1.2 Post Mortem Body Care Bathe and dress the baby, wrap in a baby blanket and then wrap it in a chux or place inappropriate vessel. Refer to your hospital policy regarding body identification. Offer to call the Funeral Home to provide family information. If a funeral is a financial hardship please see Guidelines Section 2.8. For DHHR locationlistings and information see Resource Section 5.6. Refer to your hospital body removal policy.1.3 Follow Up Family Care After Discharge Provide a follow up call or a card from the institution/unit (“Thinking of you” or“Sympathy”) to let the family know they are still thought about. RTS (Resolve ThroughSharing) guidelines recommend calls following a miscarriage or ectopic pregnancy within1 week, at 3 weeks or 4 months and at the due date. For stillbirth and newborn death,the suggested time is within 1 week, 3 weeks, due date, 6-10 months and anniversarydate. These are only suggested timelines. Offer a remembrance service, to allow families to come together to honor their child. Contact the patient’s doctor’s office and your hospital’s billing or financial office, to informthem of the loss.

1.4 What to Say and Do for Grieving Parents: After entering the room, pull up a chair or stool at the bedside. Reassure them that they are not to blame for the loss of their child. Collecting mementos (refer to Family Care Section 1.1 and Resources Section 5.1 forsuggestions of mementos). Explain to them that the feelings of shock and anger are normal. There are many emotions that are experienced with grieving that will come and go. Explain to them the importance of allowing themselves time to grieve. Give them permission to take as muchtime as they need to grieve and that there is no timeline. Grieving parents may cry a lot. Silence is okay, even if it is uncomfortable. Sometimesholding their hand or offering a tissue will help. While some people will grieve the loss oftheir child by crying, not all will cry in front of you. That does not mean that they are“better” or “over it”. They will never be “over it”. Not all grief looks or acts the same. Grief can be very uncomfortable. If you begin to feel uncomfortable around your grievingpatient and family, it’s okay, but don’t allow yourself to avoid staying with them, if that iswhat they need. Follow the lead of the parents. Discuss what they want. Reassure the family that they are not alone, there are resources available. (Include a listof local resources-see Resource Section 5 for listings and contact information). Askthem who will be their support when they go home. It’s okay to acknowledge the unfairness. Say things like, “I am so sorry” and “I wish thiswere different”. Do not rush them. Allow them as much time as they need to hold and be with their baby.Let them know that there is no time limit. This will be the only time they will have withtheir baby.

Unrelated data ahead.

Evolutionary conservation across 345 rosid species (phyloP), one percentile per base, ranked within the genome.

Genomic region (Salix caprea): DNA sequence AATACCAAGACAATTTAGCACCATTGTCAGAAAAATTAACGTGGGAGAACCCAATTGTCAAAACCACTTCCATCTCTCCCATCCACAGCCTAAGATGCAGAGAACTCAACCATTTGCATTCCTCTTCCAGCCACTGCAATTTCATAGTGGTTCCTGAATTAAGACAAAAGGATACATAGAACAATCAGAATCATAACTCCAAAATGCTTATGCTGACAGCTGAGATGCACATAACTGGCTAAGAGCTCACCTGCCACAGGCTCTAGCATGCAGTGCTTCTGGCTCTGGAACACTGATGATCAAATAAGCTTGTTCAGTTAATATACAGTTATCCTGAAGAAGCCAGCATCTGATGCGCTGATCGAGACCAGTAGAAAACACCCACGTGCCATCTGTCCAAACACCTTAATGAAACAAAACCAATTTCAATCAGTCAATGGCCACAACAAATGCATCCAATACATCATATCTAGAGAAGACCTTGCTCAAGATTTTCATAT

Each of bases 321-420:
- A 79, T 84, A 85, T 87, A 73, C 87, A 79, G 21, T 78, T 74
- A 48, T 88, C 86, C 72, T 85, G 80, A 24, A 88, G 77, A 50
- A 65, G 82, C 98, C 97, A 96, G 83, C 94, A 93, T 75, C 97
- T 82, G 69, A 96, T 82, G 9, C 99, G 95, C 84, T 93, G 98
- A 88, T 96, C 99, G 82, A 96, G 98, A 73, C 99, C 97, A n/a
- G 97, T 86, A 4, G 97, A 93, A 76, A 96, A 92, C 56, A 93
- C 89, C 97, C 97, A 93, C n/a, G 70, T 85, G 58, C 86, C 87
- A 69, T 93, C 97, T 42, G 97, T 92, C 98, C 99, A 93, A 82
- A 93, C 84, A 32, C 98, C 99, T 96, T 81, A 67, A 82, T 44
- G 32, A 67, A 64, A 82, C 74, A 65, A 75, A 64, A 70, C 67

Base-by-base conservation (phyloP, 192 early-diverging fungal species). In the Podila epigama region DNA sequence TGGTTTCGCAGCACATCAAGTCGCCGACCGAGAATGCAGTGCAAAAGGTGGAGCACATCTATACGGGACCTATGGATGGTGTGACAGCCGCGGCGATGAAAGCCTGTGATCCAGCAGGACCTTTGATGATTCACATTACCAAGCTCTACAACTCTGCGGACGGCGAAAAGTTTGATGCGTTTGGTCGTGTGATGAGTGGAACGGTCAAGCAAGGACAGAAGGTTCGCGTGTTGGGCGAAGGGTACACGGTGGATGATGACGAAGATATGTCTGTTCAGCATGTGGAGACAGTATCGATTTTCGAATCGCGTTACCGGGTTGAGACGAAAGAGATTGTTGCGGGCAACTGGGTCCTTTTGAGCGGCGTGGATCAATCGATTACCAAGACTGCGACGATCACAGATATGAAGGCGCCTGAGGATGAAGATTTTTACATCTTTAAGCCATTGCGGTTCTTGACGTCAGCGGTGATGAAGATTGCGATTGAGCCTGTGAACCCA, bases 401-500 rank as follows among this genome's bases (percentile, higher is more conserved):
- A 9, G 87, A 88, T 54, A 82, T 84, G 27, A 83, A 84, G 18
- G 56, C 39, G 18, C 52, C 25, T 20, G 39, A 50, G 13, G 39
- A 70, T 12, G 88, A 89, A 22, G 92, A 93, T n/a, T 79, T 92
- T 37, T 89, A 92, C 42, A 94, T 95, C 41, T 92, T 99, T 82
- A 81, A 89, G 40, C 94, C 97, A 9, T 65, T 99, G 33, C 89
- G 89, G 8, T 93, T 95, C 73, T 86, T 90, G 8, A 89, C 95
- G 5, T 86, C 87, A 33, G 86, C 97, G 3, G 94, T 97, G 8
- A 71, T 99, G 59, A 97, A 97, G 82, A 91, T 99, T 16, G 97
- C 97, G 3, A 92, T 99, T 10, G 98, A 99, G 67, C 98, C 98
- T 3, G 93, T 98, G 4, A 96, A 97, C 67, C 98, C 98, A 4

1.5 What to NOT Say and Do for Grieving Parents: If your patient doesn’t want to discuss the loss of their child or their feelings, respect theirwishes. Provide a supportive presence. Avoid statements that make us feel better such as; “It is for the best”, “I know how youfeel”, “I don’t know how you’re doing it”, “God needed another angel” or “God neededyour baby more”. Don’t be offended if parents say something mean or hurtful. Anger is a part of grief. Dobe patient and compassionate. Don’t try to put a time-table on grief. No one knows how long it will take to grieve the lossof a baby. Don’t tell them they will simply “get over it” in a specific period of time. Don’t refer to the child in impersonal ways. Instead, use the child’s name. It may feel uncomfortable to you, but it will remind them that the world has not forgotten their child. Don’t forget about the siblings. Not only have they lost a brother or sister, but also theirparents during the grieving process. (See Family Care Section 1.1.3) Don’t be afraid to show emotion. You may think you have to be strong for the family, andtherefore shouldn’t cry or show emotion. You can be strong and be emotional at thesame time. If tears come, don’t fight them. This shows that you share in their sadness. Avoid words like “demise” or “expired”. Do not be afraid to say “Your baby has died”.